INZAR v. NEW JERSEY DEPARTMENT OF CORRECTIONS et al, No. 2:2016cv05547 - Document 3 (D.N.J. 2016)

Court Description: LETTER OPINION. Signed by Judge John Michael Vazquez on 11/28/2016. (seb)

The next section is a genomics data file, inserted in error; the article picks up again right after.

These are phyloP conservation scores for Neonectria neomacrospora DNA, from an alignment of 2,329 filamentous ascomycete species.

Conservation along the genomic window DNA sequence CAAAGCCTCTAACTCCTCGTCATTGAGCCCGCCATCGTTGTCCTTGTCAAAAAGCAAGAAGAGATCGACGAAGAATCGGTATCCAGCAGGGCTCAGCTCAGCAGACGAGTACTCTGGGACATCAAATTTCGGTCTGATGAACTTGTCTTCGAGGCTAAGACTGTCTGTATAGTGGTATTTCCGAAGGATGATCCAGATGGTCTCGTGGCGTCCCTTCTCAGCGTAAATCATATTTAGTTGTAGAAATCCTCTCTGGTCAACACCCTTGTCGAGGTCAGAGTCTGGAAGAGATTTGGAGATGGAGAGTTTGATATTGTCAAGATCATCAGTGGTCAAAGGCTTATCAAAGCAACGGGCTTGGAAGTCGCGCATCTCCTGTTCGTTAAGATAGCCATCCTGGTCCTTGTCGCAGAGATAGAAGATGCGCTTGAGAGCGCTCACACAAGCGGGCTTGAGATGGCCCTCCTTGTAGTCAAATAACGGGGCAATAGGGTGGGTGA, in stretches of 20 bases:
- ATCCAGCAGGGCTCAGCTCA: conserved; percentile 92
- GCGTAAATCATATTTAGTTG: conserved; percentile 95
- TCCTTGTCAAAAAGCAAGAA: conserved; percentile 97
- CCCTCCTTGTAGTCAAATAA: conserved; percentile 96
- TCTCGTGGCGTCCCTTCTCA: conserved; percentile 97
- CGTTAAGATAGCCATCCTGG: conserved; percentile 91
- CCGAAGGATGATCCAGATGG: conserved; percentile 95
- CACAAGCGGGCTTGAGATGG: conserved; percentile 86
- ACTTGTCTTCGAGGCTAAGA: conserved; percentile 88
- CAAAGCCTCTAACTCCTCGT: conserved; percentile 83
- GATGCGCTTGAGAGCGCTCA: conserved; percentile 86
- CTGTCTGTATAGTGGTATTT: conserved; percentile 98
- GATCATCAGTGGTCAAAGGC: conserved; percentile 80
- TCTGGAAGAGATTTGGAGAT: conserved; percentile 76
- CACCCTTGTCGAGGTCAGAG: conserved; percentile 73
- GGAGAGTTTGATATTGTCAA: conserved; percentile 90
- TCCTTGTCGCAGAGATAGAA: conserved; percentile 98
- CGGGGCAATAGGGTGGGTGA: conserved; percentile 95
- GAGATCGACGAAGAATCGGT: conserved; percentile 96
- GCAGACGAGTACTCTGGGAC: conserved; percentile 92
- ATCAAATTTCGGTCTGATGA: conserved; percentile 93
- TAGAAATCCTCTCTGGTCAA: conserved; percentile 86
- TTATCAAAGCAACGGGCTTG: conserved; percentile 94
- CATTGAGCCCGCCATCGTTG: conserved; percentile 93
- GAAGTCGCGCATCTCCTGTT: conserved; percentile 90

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CHAMBERS OF JOHN MICHAEL VAZQUEZ UNITED STATES DISTRICT JUDGE 2 FRANK R. LAUTENBERG POST OFFICE AND COURTHOUSE FEDERAL SQUARE, RooM 417 NEVARK, NJ 07102 973-2974851 November 28, 2016 LETTER OPINION Re: Lnzar v. New Jersey Dep’t of Corrections, et a!. Civil Action No. 16-05547 Dear Litigant: The Court is in receipt of your complaint, motion for pro bono counsel, and application to proceed without prepayment of fees or costs in this matter under 28 U.S.C. § 1915. See D.E. I & 7 Under § 1915, this Court may excuse a litigant from prepayment of fees when the litigant “establish[es] that he is unable to pay the costs of his suit.” Walker i’. People Express Airlines, Inc., 886 F.2d 598, 601 (3d Cir. 1989). At the outset, Plaintiff sufficiently establishes her inability to pay, and the Court grants her application to proceed in/bnna pauperis without prepayment of fees and costs. However, when allowing a plaintiff to proceed infonna pauperis, the Court must review the complaint and dismiss the action if it detennines that the action is frivolous, malicious, fails to state a claim upon which relief maybe granted. or seeks monetary relief against a defendant who is immune. 28 U.S.C. § 1915(e)(2). “A complaint is frivolous if it ‘lacks an arguable basis either in law or in fact.” Okpor i’. Sedgwick (‘MS. No. 12-652 1. 2013 WL 1145041, at * I (D.N.J. Mar. iVillianis, 490 U.S. 319, 325 (1989)). And when considering 18, 2013) (quoting Neitzke dismissal under § 1915(e)(2)(B)(ii) for failure to state a claim on which relief can be granted, the Court must apply the same standard of review as that for dismissing a complaint under Federal Rule of Civil Procedure 12(b)(6). Schreane i’. Seana, 506 Fed. App’x 120, 122 (3d Cir. 2012). In addition, “[a] federal court is bound to consider its own jurisdiction preliminary to consideration ofthe merits.” Kaplan v. Garrison, No. 15-1915, 2015 WL 2159827, at *2 (D.N.J. May 6,2015) (quoting Trent RealivAssocs. i First Fed. Sai’. & Loan Ass’,, of Phila., 657 F.2d 29,36 (3d Cir.1981)). If subject matter jurisdiction is lacking, the Court must dismiss the action. UNITED STATES DISTRICT COURT DISTRICT OF NEW JERSEY Fed. R. Civ. P. 12(h)(3). A federal court has jurisdiction in a civil case if either a federal question is presented or if the parties are completely diverse and the attendant monetary threshold is satisfied. SeeArbntigh “. Y&H Corp., 546 U.S. 500, 513 (2006). Because Plaintiff is proceedingpro se, the Court construes the pleadings liberally and holds them to a less stringent standard than those filed by attorneys. Names v. Kerner, 404 U.S. 519, 520 (1972). “The Court need not, however, credit apro se plaintiffs ‘bald assertions’ or ‘legal conclusions.” DAgostino v. CECOMRDEC, No. 10-4558, 2010 WL 3719623, at *1 (D.N.J. Sept. 10, 2010) (citing Morse v. Loner Mcrion Sc!,. DisL, 132 F.3d 902, 906 (3d Cir.1997)). The facts of this matter are derived from Plaintiffs complaint. On November 22, 2014, Plaintiff was visiting her fiancé, Hakeem Allen, who was incarcerated at East Jersey Slate Prison (“EJSP”). D.E. 2. Plaintiff was “removed from [Ihe visiting hail] and told not to return.” Id. Plaintiff does not specify why she was asked to leave the prison or why she could not come back. Apparently as a result of this incident, Plaintiffs was suspended from visiting her fiancé for twelve months. IS. On February 23, 2015, Plaintiff was permanently barred “from all New Jersey State [Penal] Institutions.” Id. It is not clear from the complaint what occurred prompting this greater sanction. On December 18. 2015, “Plaintiff submitted [a] request for contact visitation reinstatement,” which apparently resulted in Plaintiff obtaining reinstatement of “window visits only.” Id. On August 2, and August 23, 2016, Plaintiff again sought to obtain “contact visits,” but both requests were apparently denied. Id. Plaintiff filed this complaint seeking an order penmtting her to engage in “contact visits” with her fiancé. D.E. 1. Plaintiffs complaint names the following five defendants: (1) the New Jersey Department of Corrections (“NJDOC”), (2) Gary Lanigan, Commissioner of the NJDOC, (3) Patrick Nogan. Administrator of EJSP (4) Eddie Weldon. Assistant Administrator ofEJSP, and (5) Helen Adams, Assistant Administrator of EJSP. Plaintiffs complaint is deficient in three respects. First, Plaintiff has not set forth a basis for the Court’s subject matter jurisdiction. “Federal courts have subject matter jurisdiction over a case if it satisfies federal question jurisdiction under 28 U.S.C. § l331.ordiversityjurisdictionunder28 U.S.C. § 1332.” Nincsv. Jn’ington Counseling Or., 933 F. Supp. 382, 387 (D.N.J. 1996). The basis for a district court’s federal question jurisdiction is found in 28 U.S.C. § 1331, which provides that “[t]he district courts shall have original jurisdiction of all civil actions arising under the Constitution, laws, or treaties of the Uniled States.” “[A] claim arises under federal law if federal law creates the cause of action.” Empire Healthchoice Assur., Inc. v. McVeigh, 547 U.S. 677, 706 (2006) (quoting Merrell Don Phann. Inc. i’. Thompson, 478 U.S. 804, 808 (1986)). To establish diversity jurisdiction pursuant to 28 U.S.C. § 1332(a), “the party asserting jurisdiction must show that there is complete diversity of citizenship among the parties” as well as an amount in controversy exceeding the statutory threshold. Schneller e.v ret Schncller v. Cmzer Chester Med. Ctr., 387 Fed. App’x 289, 292 (3d Cir. 2010). Here, the complaint fails to set forth facts to support federal question jurisdiction. Plaintiff does not identify how her complaint raises an issue arising under federal law. Even when viewing the complaint liberally, the Court is unable to ascertain a violation of a federal right that would create federal question jurisdiction. Notably, the Federal Constitution does not recognize a right to contact visits, which is the entire basis of Plaintiffs complaint. Block i’. Rzitheijörd, 468 U.S. 7 576, 589 (1984) (holding that “the Constitution does not require that detainees be allowed contact visits when responsible, experienced administrators have determined, in their sound discretion, that such visits will jeopardize the security of the facility”). In short, the nature of the cause of action pursued by Plaintiff is unclear, and thus, the Court is unable to ascertain whether the complaint alleges a violation of the Constitution or a federal statute. Additionally, the complaint fails to establish diversity jurisdiction. According to the complaint, Plaintiff lives in New Jersey, and the addresses Listed for all of the Defendants are in New Jersey as well. Although the individual Defendants’ addresses appear to be their places of employment (as opposed to their home addresses), Plaintiff has provided no facts indicating that they are citizens of a state other than New Jersey. Moreover, the NJDOC is not a citizen of any state for purposes of diversity jurisdiction. See Moor i’. Alameda (‘tv, 411 U.S. 693, 717 (1973) (holding that a State and “the arm or alter ego of the State” is not a citizen for purposes of diversity jurisdiction);Johnson i’. ?‘deit Jersey Dep’t of Corr.. No. 06-926, 2006 WL 1644807, at *2 (D.N.J. June 2, 2006) (noting that “the New Jersey Department of Corrections is an arm of the State”). Accordingly, the parties here are not diverse. Moreover, Plaintiff does not allege that she sustained damages in an amount greater than the statutory threshold. For those reasons, the Court concludes that it lacks subject matter jurisdiction. Second, Plaintiff does not demonstrate why the New Jersey Department of Corrections and the other named defendants are not shielded from liability under the doctrine of sovereign immunity. “Under the Eleventh Amendment, states and state agencies are immune from suit in federal court.” Walker v. Beard, 244 F. App’x 439, 440 (3d Cii. 2007). Without question, “the NJDOC is a state agency entitled to sovereign immunity under the Eleventh Amendment.” Scott v. Corr. Med. Sen’s., Inc.. No. 06-5552, 2007 WL 3231785, at *1 (D.N.J. Oct. 30, 2007). Plaintiff pleads no facts indicating why the NJDOC and the individual defendants acting in their official capacities are not entitled to sovereign immunity. Therefore, Plaintiffs complaint is barred by the doctrine of sovereign immunity. Third, Plaintiff fails to state a claim upon which relief can be granted. Plaintiff does not identify what legal theory she is proceeding under. The complaint alleges that she has been denied contact visits with her fiancé, but does not specify what cause of action is implicated as a result. The Court is unaware ofany viable cause of action arising under the facts as alleged. Accordingly. Plaintiff has failed to state a claim for which relief can be granted, In conclusion, the Court grants Plaintiffs application to proceed in fonna pauperis. The Court dismisses Plaintiffs complaint without prejudice. Plaintiff shall have forty-five (45) days to file an amended complaint if she intends to do so. The Court reserves its decision on Plaintiffs motion for appointment of pro bono counsel. Plaintiff may renew her motion if she files an amended complaint establishing the Court’s jurisdiction and a viable cause of action or actions. John Michael Vazqu, U’.)DJ. 3